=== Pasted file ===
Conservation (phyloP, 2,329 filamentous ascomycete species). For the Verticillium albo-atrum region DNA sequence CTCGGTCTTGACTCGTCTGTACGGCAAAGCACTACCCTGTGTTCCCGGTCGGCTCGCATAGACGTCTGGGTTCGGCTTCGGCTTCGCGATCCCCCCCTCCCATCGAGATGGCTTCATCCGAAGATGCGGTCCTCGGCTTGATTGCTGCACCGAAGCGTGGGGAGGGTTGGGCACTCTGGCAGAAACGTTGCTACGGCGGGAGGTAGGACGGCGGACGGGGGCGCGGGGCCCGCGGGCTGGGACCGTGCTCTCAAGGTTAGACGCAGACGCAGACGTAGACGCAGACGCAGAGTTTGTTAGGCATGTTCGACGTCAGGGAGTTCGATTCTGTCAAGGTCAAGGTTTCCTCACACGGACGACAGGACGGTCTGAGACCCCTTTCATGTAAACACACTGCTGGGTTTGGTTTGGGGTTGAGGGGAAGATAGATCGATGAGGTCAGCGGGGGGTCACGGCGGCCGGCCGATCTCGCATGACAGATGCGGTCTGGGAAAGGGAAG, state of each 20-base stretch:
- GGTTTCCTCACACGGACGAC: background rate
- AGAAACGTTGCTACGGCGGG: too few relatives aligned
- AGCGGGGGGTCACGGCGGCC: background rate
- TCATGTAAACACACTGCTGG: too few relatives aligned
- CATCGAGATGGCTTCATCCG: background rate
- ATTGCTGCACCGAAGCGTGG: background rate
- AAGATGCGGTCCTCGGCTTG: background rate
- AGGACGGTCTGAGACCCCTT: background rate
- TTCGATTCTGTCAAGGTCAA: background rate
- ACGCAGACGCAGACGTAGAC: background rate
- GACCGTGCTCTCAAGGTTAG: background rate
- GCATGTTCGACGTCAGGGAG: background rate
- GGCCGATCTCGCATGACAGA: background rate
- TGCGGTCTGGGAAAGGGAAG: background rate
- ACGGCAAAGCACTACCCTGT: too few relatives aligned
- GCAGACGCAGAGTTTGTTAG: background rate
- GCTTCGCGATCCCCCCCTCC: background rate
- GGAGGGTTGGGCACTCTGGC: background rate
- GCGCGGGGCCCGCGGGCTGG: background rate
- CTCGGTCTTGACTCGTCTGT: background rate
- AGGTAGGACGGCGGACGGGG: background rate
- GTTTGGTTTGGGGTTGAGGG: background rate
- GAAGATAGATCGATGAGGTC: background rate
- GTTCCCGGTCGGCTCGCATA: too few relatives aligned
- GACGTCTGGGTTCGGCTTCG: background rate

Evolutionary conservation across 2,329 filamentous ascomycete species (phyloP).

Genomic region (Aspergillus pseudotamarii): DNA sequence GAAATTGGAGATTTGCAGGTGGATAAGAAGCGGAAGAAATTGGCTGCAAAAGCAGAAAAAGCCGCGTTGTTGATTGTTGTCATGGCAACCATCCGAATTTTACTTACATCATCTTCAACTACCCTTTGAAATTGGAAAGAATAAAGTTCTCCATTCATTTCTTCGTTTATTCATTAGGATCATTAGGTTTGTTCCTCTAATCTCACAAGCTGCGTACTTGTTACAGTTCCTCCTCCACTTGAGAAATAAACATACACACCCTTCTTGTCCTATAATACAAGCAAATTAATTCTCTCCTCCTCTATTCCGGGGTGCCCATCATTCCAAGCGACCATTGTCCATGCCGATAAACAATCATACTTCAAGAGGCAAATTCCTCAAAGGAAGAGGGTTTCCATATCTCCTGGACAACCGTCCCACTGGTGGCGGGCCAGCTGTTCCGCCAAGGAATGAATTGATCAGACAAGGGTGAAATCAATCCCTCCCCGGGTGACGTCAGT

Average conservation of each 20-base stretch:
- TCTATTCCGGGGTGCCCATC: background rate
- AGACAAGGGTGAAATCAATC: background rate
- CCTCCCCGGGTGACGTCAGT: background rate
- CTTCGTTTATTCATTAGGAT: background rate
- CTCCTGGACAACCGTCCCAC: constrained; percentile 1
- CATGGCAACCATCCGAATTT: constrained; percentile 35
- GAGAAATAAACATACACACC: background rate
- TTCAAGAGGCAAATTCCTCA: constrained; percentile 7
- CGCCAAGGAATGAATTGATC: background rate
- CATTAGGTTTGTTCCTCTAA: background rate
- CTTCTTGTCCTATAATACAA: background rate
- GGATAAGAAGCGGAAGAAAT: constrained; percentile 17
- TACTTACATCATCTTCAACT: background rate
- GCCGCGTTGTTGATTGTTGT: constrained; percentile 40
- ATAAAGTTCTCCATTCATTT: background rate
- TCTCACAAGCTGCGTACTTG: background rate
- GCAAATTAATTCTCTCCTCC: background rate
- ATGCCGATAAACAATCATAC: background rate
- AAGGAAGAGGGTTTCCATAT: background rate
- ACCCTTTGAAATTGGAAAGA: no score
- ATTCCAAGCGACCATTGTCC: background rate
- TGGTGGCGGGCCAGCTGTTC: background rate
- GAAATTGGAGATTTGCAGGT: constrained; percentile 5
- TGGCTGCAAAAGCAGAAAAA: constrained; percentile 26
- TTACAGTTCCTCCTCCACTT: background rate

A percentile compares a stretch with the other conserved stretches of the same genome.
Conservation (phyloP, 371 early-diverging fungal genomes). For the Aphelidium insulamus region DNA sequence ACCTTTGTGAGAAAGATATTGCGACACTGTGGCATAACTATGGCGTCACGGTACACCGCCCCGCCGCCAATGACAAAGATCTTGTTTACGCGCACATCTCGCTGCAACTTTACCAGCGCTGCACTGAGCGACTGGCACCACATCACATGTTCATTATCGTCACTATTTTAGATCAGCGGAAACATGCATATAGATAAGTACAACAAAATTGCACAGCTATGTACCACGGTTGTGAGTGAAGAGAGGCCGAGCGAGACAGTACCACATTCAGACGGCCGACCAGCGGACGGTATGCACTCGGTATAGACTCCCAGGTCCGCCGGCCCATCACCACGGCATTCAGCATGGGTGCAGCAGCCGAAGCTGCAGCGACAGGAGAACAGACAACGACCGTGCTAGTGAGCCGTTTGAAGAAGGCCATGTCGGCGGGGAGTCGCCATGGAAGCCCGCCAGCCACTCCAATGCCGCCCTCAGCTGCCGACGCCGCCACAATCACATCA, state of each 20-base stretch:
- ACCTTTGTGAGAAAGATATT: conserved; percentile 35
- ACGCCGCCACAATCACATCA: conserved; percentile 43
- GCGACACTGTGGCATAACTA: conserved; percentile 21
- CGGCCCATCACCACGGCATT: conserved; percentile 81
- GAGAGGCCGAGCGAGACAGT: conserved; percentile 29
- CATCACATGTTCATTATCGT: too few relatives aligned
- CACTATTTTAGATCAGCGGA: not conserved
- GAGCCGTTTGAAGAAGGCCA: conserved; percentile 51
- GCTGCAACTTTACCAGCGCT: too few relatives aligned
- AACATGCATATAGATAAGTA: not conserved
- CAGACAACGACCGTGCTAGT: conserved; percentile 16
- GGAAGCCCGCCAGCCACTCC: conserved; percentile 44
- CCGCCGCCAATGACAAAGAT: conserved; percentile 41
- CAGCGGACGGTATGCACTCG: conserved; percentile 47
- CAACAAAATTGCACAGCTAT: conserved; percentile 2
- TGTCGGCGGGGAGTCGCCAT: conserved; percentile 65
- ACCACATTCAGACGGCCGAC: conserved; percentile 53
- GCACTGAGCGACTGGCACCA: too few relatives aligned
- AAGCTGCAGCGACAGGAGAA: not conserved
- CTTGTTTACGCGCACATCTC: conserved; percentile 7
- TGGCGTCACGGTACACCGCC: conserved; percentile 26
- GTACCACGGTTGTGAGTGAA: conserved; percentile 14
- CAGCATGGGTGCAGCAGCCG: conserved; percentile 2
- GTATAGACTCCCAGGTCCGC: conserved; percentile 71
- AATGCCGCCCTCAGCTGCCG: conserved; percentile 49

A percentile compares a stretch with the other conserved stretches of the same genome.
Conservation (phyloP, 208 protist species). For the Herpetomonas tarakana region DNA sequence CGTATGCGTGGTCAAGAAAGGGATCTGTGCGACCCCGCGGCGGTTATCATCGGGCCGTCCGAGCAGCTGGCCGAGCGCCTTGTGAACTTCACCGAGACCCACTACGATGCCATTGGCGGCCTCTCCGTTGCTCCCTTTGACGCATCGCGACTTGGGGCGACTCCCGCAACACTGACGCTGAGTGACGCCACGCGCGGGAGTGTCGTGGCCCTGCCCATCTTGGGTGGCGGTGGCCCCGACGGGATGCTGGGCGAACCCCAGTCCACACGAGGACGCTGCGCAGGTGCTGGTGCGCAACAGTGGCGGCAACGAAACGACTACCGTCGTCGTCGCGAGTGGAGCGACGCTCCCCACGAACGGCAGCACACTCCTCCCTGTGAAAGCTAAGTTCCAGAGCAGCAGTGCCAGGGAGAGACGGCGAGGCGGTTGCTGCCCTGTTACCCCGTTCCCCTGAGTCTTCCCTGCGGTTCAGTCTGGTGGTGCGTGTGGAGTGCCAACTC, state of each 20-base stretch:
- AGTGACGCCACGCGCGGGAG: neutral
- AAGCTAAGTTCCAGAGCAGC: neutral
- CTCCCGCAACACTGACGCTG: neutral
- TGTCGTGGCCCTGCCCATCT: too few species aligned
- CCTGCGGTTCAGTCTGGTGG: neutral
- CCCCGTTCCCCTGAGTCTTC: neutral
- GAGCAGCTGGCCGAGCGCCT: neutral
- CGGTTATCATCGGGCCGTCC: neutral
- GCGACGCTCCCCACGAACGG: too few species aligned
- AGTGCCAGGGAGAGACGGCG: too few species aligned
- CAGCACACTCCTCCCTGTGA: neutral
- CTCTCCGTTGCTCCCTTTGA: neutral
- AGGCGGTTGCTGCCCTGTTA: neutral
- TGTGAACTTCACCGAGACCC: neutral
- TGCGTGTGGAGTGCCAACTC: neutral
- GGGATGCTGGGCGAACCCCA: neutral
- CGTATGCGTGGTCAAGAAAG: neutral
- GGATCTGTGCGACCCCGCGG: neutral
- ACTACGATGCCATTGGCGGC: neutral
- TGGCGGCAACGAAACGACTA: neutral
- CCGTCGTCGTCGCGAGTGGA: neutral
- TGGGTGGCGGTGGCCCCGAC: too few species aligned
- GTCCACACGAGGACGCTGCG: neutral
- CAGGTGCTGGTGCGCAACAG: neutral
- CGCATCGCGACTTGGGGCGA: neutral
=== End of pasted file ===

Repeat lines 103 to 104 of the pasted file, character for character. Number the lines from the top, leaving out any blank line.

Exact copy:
- TGGCGGCAACGAAACGACTA: neutral
- CCGTCGTCGTCGCGAGTGGA: neutral